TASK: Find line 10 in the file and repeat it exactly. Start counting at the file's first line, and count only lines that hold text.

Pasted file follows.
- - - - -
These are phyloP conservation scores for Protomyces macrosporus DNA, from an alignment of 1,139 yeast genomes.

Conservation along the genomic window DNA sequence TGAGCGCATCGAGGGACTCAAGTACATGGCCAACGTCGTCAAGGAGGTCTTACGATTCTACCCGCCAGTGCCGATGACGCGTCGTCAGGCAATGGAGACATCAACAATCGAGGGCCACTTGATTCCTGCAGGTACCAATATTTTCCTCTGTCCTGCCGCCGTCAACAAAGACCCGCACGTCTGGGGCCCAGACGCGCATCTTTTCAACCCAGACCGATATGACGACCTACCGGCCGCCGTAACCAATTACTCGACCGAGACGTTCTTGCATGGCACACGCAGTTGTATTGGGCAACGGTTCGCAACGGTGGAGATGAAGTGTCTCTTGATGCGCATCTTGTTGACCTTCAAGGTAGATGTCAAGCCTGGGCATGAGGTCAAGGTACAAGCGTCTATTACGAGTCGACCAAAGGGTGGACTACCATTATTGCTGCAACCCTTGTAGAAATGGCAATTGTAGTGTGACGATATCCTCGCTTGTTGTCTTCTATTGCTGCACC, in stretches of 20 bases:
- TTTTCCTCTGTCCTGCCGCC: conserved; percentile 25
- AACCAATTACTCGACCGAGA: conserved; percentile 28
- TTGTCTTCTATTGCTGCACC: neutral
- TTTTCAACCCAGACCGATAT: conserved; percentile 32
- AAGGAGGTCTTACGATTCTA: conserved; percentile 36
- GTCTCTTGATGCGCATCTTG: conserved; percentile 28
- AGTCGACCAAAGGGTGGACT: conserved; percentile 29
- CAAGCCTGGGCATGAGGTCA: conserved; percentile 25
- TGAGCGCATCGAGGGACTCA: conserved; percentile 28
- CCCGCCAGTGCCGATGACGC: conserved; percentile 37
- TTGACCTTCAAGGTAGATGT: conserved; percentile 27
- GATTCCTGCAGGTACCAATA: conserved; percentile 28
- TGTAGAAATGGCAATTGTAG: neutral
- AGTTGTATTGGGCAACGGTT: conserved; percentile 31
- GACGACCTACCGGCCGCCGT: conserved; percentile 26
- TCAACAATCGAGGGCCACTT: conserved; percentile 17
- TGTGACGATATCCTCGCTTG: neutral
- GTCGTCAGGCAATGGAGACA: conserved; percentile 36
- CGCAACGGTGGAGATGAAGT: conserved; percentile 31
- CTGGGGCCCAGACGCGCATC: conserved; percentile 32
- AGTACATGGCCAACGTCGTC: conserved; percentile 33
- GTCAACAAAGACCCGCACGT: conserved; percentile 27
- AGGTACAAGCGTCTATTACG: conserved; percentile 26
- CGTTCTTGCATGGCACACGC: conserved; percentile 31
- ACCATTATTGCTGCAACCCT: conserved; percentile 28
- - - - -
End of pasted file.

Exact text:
- CAAGCCTGGGCATGAGGTCA: conserved; percentile 25